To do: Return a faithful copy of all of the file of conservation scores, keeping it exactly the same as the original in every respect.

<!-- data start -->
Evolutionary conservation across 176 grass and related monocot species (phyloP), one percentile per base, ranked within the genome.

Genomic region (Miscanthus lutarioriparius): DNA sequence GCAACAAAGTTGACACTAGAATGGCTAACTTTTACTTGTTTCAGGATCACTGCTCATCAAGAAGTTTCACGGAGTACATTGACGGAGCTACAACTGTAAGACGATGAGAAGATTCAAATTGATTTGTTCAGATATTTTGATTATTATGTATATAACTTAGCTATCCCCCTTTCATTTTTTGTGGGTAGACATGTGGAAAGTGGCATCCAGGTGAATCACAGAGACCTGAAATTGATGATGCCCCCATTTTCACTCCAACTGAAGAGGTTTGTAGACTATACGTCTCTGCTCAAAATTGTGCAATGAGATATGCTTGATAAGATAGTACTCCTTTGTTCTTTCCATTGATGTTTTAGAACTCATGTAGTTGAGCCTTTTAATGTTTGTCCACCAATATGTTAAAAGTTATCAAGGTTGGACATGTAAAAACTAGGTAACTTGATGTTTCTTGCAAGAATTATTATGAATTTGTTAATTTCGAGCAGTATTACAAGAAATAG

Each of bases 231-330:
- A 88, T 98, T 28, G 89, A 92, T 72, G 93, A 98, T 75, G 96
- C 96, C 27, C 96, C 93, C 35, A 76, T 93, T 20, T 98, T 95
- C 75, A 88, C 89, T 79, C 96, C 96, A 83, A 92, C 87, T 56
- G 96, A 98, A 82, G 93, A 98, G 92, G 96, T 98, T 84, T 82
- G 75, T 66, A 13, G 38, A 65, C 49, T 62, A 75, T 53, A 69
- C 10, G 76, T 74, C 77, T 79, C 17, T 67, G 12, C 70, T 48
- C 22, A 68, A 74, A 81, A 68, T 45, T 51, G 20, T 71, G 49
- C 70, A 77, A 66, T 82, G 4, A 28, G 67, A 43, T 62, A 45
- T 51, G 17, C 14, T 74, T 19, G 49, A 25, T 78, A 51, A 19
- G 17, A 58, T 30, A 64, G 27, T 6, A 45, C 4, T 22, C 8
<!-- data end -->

Evolutionary conservation across 176 grass and related monocot species (phyloP), one percentile per base, ranked within the genome.

Genomic region (Miscanthus lutarioriparius): DNA sequence GCAACAAAGTTGACACTAGAATGGCTAACTTTTACTTGTTTCAGGATCACTGCTCATCAAGAAGTTTCACGGAGTACATTGACGGAGCTACAACTGTAAGACGATGAGAAGATTCAAATTGATTTGTTCAGATATTTTGATTATTATGTATATAACTTAGCTATCCCCCTTTCATTTTTTGTGGGTAGACATGTGGAAAGTGGCATCCAGGTGAATCACAGAGACCTGAAATTGATGATGCCCCCATTTTCACTCCAACTGAAGAGGTTTGTAGACTATACGTCTCTGCTCAAAATTGTGCAATGAGATATGCTTGATAAGATAGTACTCCTTTGTTCTTTCCATTGATGTTTTAGAACTCATGTAGTTGAGCCTTTTAATGTTTGTCCACCAATATGTTAAAAGTTATCAAGGTTGGACATGTAAAAACTAGGTAACTTGATGTTTCTTGCAAGAATTATTATGAATTTGTTAATTTCGAGCAGTATTACAAGAAATAG

Each of bases 231-330:
- A 88, T 98, T 28, G 89, A 92, T 72, G 93, A 98, T 75, G 96
- C 96, C 27, C 96, C 93, C 35, A 76, T 93, T 20, T 98, T 95
- C 75, A 88, C 89, T 79, C 96, C 96, A 83, A 92, C 87, T 56
- G 96, A 98, A 82, G 93, A 98, G 92, G 96, T 98, T 84, T 82
- G 75, T 66, A 13, G 38, A 65, C 49, T 62, A 75, T 53, A 69
- C 10, G 76, T 74, C 77, T 79, C 17, T 67, G 12, C 70, T 48
- C 22, A 68, A 74, A 81, A 68, T 45, T 51, G 20, T 71, G 49
- C 70, A 77, A 66, T 82, G 4, A 28, G 67, A 43, T 62, A 45
- T 51, G 17, C 14, T 74, T 19, G 49, A 25, T 78, A 51, A 19
- G 17, A 58, T 30, A 64, G 27, T 6, A 45, C 4, T 22, C 8